In ninth grade I discovered that my high school had a darkroom. That very day, as I watched an image appear in the developing tray I was hooked. For Christmas that year all I wanted was a camera. The second hand Minolta SLR I received was the perfect tool for me to start learning the craft of photography. Within months I was selling sports action shots to my classmates.
By eleventh grade I was a regular contributer to our local newspaper, and the the photo editor of the school yearbook. Before graduating I was already being asked to photograph weddings and shoot portraits. Upon graduation I set out to spend a year exploring Europe and the Middle East with my camera.
Photography was a great part time job, but it did not yet seem right as a career, so I trained as a teacher. Through out college and my first ten years of teaching I continued to shoot weddings, portraits, and sports. It was only after taking a teaching position in Kenya that wildlife and landscape photography became a passion.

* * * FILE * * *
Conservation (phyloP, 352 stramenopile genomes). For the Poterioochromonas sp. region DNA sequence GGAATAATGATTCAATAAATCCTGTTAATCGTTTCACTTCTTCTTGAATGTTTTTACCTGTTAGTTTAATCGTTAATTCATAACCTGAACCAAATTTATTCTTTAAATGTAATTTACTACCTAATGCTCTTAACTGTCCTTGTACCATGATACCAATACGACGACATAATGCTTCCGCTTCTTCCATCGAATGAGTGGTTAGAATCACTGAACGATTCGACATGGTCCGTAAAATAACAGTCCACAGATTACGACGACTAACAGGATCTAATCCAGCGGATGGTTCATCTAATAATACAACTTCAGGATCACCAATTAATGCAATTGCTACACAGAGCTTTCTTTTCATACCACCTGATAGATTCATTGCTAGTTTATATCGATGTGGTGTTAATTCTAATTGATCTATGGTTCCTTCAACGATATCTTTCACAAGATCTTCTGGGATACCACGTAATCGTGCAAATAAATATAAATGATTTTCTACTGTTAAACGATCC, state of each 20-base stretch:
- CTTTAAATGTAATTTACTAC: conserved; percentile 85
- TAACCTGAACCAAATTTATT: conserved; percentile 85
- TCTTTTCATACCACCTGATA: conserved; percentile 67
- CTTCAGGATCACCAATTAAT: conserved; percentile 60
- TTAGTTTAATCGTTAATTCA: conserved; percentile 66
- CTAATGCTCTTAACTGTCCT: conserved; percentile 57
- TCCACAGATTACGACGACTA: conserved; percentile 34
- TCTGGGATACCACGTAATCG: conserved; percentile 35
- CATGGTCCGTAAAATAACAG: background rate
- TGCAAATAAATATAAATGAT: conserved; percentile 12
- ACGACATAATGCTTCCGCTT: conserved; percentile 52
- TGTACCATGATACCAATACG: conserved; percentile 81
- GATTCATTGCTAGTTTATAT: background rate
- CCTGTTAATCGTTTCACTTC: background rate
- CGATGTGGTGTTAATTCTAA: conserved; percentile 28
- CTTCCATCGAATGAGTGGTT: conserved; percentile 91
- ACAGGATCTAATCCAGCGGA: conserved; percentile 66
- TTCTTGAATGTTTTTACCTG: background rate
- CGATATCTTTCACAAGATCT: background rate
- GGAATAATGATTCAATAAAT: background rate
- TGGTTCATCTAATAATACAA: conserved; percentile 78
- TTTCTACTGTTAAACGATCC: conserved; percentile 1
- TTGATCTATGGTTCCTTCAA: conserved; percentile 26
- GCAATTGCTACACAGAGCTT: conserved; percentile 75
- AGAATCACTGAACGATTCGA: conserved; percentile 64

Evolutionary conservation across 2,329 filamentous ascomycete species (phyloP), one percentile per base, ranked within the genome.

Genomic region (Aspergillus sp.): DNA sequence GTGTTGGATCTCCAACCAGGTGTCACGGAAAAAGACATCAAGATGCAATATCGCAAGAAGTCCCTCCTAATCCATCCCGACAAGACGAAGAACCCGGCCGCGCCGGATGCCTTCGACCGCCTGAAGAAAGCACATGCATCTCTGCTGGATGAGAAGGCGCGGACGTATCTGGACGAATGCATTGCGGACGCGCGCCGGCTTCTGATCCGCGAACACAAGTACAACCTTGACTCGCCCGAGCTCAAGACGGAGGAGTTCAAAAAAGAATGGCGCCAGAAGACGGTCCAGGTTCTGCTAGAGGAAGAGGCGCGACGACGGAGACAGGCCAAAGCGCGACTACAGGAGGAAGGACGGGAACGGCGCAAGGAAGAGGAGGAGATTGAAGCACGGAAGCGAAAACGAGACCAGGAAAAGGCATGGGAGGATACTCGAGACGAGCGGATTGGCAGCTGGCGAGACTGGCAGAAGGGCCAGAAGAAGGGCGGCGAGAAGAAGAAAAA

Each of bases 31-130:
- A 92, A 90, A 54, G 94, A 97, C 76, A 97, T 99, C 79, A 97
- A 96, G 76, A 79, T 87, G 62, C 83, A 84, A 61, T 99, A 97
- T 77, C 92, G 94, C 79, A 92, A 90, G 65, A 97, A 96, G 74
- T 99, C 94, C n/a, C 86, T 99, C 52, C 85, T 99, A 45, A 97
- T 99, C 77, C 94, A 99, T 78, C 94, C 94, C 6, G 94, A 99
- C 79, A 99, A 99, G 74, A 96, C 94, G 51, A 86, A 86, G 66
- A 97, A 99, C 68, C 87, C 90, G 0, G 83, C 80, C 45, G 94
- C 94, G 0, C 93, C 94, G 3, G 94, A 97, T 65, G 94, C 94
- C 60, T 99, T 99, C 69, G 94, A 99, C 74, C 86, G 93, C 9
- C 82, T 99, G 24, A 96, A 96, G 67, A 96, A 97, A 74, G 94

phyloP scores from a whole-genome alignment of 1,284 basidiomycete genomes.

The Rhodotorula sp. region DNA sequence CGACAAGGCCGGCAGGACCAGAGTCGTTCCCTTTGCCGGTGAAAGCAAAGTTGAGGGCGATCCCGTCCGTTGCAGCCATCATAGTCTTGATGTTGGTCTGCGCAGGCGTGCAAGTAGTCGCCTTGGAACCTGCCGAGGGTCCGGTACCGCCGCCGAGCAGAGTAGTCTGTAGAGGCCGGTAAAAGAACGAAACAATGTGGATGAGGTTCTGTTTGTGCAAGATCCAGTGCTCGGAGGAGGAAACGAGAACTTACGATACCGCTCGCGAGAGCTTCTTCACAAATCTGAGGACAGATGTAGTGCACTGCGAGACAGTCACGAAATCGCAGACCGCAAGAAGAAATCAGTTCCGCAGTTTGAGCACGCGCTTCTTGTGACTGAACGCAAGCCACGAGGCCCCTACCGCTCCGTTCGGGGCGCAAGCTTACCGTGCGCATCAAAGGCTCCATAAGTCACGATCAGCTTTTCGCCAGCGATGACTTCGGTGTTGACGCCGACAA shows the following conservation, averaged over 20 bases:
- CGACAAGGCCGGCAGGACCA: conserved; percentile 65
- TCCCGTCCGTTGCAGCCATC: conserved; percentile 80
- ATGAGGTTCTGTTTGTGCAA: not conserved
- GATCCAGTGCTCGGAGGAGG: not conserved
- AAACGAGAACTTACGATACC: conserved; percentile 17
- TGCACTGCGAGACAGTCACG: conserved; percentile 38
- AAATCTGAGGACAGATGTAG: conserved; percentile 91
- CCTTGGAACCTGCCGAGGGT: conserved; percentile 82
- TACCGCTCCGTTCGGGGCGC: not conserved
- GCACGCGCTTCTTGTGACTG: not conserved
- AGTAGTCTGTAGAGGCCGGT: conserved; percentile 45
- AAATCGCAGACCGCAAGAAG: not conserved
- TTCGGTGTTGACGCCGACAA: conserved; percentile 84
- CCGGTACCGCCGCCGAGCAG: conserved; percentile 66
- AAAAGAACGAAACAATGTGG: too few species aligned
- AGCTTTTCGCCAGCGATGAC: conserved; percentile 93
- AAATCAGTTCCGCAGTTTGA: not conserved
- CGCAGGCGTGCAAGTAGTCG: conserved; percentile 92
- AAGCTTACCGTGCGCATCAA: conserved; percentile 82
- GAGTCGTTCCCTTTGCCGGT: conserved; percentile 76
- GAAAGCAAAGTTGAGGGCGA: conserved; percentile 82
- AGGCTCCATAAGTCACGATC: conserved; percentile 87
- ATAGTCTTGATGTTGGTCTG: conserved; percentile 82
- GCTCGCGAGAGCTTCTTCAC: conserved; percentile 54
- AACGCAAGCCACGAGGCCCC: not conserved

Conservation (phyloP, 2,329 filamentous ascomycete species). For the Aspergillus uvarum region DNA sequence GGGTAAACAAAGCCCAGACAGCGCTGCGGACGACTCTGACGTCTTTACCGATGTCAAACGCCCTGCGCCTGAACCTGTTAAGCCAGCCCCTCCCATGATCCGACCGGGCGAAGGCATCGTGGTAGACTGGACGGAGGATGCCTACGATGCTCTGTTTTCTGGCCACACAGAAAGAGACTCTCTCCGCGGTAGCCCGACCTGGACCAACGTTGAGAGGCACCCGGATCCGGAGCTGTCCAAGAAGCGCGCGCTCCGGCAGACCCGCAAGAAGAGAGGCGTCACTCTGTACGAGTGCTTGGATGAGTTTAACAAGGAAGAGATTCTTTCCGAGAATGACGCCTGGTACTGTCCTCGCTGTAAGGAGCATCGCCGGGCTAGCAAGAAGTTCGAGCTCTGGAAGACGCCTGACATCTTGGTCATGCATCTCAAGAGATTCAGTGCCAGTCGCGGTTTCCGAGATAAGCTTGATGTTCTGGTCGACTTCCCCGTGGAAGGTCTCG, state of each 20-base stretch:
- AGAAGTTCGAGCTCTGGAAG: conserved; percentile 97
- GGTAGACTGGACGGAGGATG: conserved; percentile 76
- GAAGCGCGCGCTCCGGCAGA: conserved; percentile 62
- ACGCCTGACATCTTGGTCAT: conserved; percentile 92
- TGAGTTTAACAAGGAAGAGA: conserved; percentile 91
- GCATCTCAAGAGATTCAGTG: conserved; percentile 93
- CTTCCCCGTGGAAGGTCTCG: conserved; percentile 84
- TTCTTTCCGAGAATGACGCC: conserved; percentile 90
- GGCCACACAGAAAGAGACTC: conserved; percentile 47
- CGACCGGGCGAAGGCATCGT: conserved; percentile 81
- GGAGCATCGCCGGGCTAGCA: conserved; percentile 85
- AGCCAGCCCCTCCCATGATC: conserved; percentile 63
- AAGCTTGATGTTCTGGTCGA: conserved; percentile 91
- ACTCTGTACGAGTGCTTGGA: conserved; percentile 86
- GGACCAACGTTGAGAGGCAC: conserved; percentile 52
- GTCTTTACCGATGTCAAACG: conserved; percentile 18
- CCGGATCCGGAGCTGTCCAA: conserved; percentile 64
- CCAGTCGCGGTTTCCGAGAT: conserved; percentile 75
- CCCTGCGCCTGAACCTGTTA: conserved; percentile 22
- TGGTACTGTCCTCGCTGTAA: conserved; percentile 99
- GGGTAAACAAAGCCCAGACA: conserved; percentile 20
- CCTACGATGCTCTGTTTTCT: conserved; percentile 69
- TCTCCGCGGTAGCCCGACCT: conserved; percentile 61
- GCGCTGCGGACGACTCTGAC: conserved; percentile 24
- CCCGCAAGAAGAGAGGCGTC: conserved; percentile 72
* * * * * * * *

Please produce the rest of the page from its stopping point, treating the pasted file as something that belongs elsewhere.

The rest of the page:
Teaching photography provided me with lots of opportunities to photograph, develop, and print; to refine my 'craft and vision.' The school's switch to diigital photography seemed inevitable so I began to research and learn all I could about it. Digital capture and processing enthralled me, but it was not until inkjet printing came of age that I was willing to commit to a totally digital workflow.
I have spent the past decade teaching photography during school terms and photographing on safari during the term breaks. Online training and countless late nights experimenting resulted in a full compliment of Photoshop skills. While back home in Canada I was able to formalize my training and become an Adobe Certified Expert in Photoshop. The learning didn't stop there. Lightroom, onOne Perfect Photo Suite, and the Nik Software collection have allowed me to push my photographic style even further. Although many images speak for themselves straight out of the camera, I find that others require some interpretation to really communicate the sense of wonder I experienced while on safari.